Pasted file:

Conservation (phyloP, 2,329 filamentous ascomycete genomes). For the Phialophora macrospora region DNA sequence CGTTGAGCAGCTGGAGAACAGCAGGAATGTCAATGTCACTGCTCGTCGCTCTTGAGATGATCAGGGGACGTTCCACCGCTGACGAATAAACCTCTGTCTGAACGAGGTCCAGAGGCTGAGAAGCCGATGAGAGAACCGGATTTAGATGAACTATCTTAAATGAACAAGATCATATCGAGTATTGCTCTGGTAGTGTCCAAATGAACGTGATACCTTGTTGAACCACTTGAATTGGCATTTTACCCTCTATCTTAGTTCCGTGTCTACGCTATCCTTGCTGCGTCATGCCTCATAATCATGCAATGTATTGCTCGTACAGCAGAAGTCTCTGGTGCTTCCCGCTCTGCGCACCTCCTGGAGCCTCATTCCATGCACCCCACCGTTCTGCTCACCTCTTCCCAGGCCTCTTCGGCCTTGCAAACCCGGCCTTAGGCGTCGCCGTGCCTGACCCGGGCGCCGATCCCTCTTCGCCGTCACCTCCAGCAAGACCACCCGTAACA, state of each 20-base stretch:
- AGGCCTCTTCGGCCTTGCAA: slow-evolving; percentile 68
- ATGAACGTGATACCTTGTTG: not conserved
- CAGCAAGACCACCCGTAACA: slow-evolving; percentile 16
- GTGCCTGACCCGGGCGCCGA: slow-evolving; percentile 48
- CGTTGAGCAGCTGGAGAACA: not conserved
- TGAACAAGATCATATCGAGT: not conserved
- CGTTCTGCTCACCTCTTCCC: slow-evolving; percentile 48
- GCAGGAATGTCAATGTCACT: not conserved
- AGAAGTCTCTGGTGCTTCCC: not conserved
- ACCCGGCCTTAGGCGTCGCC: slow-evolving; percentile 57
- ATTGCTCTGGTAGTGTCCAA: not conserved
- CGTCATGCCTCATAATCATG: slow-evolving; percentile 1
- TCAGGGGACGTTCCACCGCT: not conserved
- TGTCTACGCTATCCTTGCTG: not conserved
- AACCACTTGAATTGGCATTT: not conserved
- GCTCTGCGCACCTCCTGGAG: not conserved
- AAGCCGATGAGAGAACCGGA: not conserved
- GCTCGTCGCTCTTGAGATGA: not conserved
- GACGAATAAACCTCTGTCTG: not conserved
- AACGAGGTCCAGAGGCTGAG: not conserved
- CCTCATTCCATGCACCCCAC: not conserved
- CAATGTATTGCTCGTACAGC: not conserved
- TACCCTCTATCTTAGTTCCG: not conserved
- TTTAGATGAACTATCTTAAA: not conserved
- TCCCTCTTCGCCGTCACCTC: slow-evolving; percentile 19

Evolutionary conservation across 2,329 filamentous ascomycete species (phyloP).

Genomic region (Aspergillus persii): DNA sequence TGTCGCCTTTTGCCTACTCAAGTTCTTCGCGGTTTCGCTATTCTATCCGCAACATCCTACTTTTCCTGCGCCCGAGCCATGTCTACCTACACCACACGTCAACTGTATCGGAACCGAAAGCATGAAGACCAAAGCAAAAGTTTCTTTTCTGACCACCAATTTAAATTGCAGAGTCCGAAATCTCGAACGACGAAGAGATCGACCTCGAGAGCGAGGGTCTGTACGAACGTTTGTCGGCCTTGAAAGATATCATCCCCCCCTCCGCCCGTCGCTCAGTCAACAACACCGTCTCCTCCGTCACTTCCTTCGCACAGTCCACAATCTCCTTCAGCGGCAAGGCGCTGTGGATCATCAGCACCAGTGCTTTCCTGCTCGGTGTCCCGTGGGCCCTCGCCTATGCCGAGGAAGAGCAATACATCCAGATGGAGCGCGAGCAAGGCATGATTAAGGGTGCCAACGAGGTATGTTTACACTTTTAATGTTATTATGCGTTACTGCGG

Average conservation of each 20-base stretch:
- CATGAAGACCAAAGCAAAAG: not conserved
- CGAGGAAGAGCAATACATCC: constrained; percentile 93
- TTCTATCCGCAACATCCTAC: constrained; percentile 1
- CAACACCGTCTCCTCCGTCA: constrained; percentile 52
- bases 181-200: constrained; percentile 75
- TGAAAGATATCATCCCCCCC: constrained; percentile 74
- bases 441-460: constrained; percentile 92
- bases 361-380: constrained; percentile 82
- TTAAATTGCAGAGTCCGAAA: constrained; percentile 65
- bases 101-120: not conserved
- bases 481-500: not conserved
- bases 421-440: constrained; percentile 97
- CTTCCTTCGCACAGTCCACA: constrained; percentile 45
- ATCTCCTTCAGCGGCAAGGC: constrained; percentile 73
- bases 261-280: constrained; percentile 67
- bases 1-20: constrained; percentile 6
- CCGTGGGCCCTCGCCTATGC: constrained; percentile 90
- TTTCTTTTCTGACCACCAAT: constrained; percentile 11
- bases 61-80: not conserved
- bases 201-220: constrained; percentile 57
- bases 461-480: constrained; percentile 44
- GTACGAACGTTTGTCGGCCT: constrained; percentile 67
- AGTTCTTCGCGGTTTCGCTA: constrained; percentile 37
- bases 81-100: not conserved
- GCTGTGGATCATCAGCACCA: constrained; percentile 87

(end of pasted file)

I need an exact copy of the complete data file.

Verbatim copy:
Conservation (phyloP, 2,329 filamentous ascomycete genomes). For the Phialophora macrospora region DNA sequence CGTTGAGCAGCTGGAGAACAGCAGGAATGTCAATGTCACTGCTCGTCGCTCTTGAGATGATCAGGGGACGTTCCACCGCTGACGAATAAACCTCTGTCTGAACGAGGTCCAGAGGCTGAGAAGCCGATGAGAGAACCGGATTTAGATGAACTATCTTAAATGAACAAGATCATATCGAGTATTGCTCTGGTAGTGTCCAAATGAACGTGATACCTTGTTGAACCACTTGAATTGGCATTTTACCCTCTATCTTAGTTCCGTGTCTACGCTATCCTTGCTGCGTCATGCCTCATAATCATGCAATGTATTGCTCGTACAGCAGAAGTCTCTGGTGCTTCCCGCTCTGCGCACCTCCTGGAGCCTCATTCCATGCACCCCACCGTTCTGCTCACCTCTTCCCAGGCCTCTTCGGCCTTGCAAACCCGGCCTTAGGCGTCGCCGTGCCTGACCCGGGCGCCGATCCCTCTTCGCCGTCACCTCCAGCAAGACCACCCGTAACA, state of each 20-base stretch:
- AGGCCTCTTCGGCCTTGCAA: slow-evolving; percentile 68
- ATGAACGTGATACCTTGTTG: not conserved
- CAGCAAGACCACCCGTAACA: slow-evolving; percentile 16
- GTGCCTGACCCGGGCGCCGA: slow-evolving; percentile 48
- CGTTGAGCAGCTGGAGAACA: not conserved
- TGAACAAGATCATATCGAGT: not conserved
- CGTTCTGCTCACCTCTTCCC: slow-evolving; percentile 48
- GCAGGAATGTCAATGTCACT: not conserved
- AGAAGTCTCTGGTGCTTCCC: not conserved
- ACCCGGCCTTAGGCGTCGCC: slow-evolving; percentile 57
- ATTGCTCTGGTAGTGTCCAA: not conserved
- CGTCATGCCTCATAATCATG: slow-evolving; percentile 1
- TCAGGGGACGTTCCACCGCT: not conserved
- TGTCTACGCTATCCTTGCTG: not conserved
- AACCACTTGAATTGGCATTT: not conserved
- GCTCTGCGCACCTCCTGGAG: not conserved
- AAGCCGATGAGAGAACCGGA: not conserved
- GCTCGTCGCTCTTGAGATGA: not conserved
- GACGAATAAACCTCTGTCTG: not conserved
- AACGAGGTCCAGAGGCTGAG: not conserved
- CCTCATTCCATGCACCCCAC: not conserved
- CAATGTATTGCTCGTACAGC: not conserved
- TACCCTCTATCTTAGTTCCG: not conserved
- TTTAGATGAACTATCTTAAA: not conserved
- TCCCTCTTCGCCGTCACCTC: slow-evolving; percentile 19

Evolutionary conservation across 2,329 filamentous ascomycete species (phyloP).

Genomic region (Aspergillus persii): DNA sequence TGTCGCCTTTTGCCTACTCAAGTTCTTCGCGGTTTCGCTATTCTATCCGCAACATCCTACTTTTCCTGCGCCCGAGCCATGTCTACCTACACCACACGTCAACTGTATCGGAACCGAAAGCATGAAGACCAAAGCAAAAGTTTCTTTTCTGACCACCAATTTAAATTGCAGAGTCCGAAATCTCGAACGACGAAGAGATCGACCTCGAGAGCGAGGGTCTGTACGAACGTTTGTCGGCCTTGAAAGATATCATCCCCCCCTCCGCCCGTCGCTCAGTCAACAACACCGTCTCCTCCGTCACTTCCTTCGCACAGTCCACAATCTCCTTCAGCGGCAAGGCGCTGTGGATCATCAGCACCAGTGCTTTCCTGCTCGGTGTCCCGTGGGCCCTCGCCTATGCCGAGGAAGAGCAATACATCCAGATGGAGCGCGAGCAAGGCATGATTAAGGGTGCCAACGAGGTATGTTTACACTTTTAATGTTATTATGCGTTACTGCGG

Average conservation of each 20-base stretch:
- CATGAAGACCAAAGCAAAAG: not conserved
- CGAGGAAGAGCAATACATCC: constrained; percentile 93
- TTCTATCCGCAACATCCTAC: constrained; percentile 1
- CAACACCGTCTCCTCCGTCA: constrained; percentile 52
- bases 181-200: constrained; percentile 75
- TGAAAGATATCATCCCCCCC: constrained; percentile 74
- bases 441-460: constrained; percentile 92
- bases 361-380: constrained; percentile 82
- TTAAATTGCAGAGTCCGAAA: constrained; percentile 65
- bases 101-120: not conserved
- bases 481-500: not conserved
- bases 421-440: constrained; percentile 97
- CTTCCTTCGCACAGTCCACA: constrained; percentile 45
- ATCTCCTTCAGCGGCAAGGC: constrained; percentile 73
- bases 261-280: constrained; percentile 67
- bases 1-20: constrained; percentile 6
- CCGTGGGCCCTCGCCTATGC: constrained; percentile 90
- TTTCTTTTCTGACCACCAAT: constrained; percentile 11
- bases 61-80: not conserved
- bases 201-220: constrained; percentile 57
- bases 461-480: constrained; percentile 44
- GTACGAACGTTTGTCGGCCT: constrained; percentile 67
- AGTTCTTCGCGGTTTCGCTA: constrained; percentile 37
- bases 81-100: not conserved
- GCTGTGGATCATCAGCACCA: constrained; percentile 87